Property purchase and gifting straight after

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    Property purchase and gifting straight after

    I would be grateful if someone could help whether this is at all legally feasible. My long-term partner and I would like to buy an investment property. We've saved up for a long time and now have funds to make a cash purchase (just under 200K). We already own our own home so would have to pay the higher SDLT. Whilst chatting to the estate agent he sort of suggested a way where we can get round it perfectly legally. As my elderly mother (perfectly fit and healthy) lives with us and she has never owned a property (always rented), he suggested that she could buy it (1st time buyer so no SDLT applies), and then almost immediately gifts it to us both. There will be no CGT for her as the property value hasn't increased in 1day-1week. Non-mortgaged outright property gifts ("without consideration" - legal jargon) do not attract SDLT for the gift recipient (us). We then become legal owners of the house and could potentially take out a Buy-To-Let mortgage against it to release some equity for future investments. The IHT is not an issue as that would be her only asset should she (god forbid) pass within the next 7 years and its well under £325K threshold.

    When I spoke to the solicitor about doing this - he sighed heavily and said that it sounded very complicated. I got the impression that he didn't know whether this was right or wrong or have even come across this situation before.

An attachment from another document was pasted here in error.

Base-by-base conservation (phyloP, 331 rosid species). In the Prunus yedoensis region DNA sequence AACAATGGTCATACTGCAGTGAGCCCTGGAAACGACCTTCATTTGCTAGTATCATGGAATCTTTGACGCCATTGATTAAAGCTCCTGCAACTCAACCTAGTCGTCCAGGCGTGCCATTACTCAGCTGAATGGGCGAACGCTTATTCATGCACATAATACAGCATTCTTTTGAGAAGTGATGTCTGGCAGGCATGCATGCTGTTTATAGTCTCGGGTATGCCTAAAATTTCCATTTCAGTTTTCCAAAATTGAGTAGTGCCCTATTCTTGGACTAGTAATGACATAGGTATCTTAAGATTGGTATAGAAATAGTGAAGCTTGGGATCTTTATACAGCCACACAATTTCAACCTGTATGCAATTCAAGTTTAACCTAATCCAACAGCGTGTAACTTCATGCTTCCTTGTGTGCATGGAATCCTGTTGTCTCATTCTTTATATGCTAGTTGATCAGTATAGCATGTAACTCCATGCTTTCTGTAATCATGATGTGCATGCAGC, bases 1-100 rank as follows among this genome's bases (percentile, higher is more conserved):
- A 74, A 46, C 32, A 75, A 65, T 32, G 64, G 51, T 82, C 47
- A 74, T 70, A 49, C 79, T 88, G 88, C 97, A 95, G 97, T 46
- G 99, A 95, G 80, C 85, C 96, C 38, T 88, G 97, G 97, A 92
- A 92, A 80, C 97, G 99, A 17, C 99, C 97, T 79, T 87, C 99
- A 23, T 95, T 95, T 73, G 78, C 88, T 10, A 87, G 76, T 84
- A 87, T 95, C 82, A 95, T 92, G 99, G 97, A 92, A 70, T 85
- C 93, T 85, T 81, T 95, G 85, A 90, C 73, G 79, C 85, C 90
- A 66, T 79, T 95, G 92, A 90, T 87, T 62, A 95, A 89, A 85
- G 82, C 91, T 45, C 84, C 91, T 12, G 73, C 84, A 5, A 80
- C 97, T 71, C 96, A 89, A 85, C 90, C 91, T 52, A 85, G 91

Could somebody with tax/legal knowledge advise.

    Many thanks.

    #2
    And how exactly is the mother going to be paid for the gift? Are you planning to give her a gift in return?

    Comment


      #3
      You're going to "gift" your mother £200k.
      She's going to buy a property (which you will select) for £200k and then "gift" it to you.

      As long as noone dies in the next seven years that's probably legal and tax efficient.
      When I post, I am expressing an opinion - feel free to disagree, I have been wrong before.
      Please don't act on my suggestions without checking with a grown-up (ideally some kind of expert).

      Comment


        #4
        But I guess the question is whether HMRC will see it that way. Because you could do it with almost any transaction to save all sorts of tax (in addition to SDLT).

        Don't get a salary - Work for free and then boss gives you a gift

        Buy a house - why pay for it? The seller will gift it to you, and then you will give them a gift.

        Paying a tradesman to avoid (his) VAT - why bother with the usual type of scam which carries risk. Tradesman works for free. Then give him a gift.

        I think it will be seen by HMRC as a "negotiated transaction" - in much the same way that some barter becomes normal income.

        Further, even if it works the 7 year rule is unlikely to be revoked retrospectively, but IHT rates and threshold can certainly change - let us suppose Corbyn gets in, the country is bankrupt, and the threshold for paying inheritance tax at 90% falls to 100K - there might be a saving of 6K on stamp duty replaced by a hefty inheritance tax bill.

        If OP were to die within 7 years up to 40% of that gift will also be payable to HMRC.

        Of course OP could hide what he is doing, but that is not what we are discussing here. I suspect if HMRC were to be told they would not be impressed. So I think the real answer is for the OP to pass it by them and see what they say of the planned arrangement -- but I suspect he is not planning to do that......

        Comment


          #5
          Thank you for your input and opinions, appreciate it. I've made an appointment with a tax planning accountant to discuss this.

          Comment

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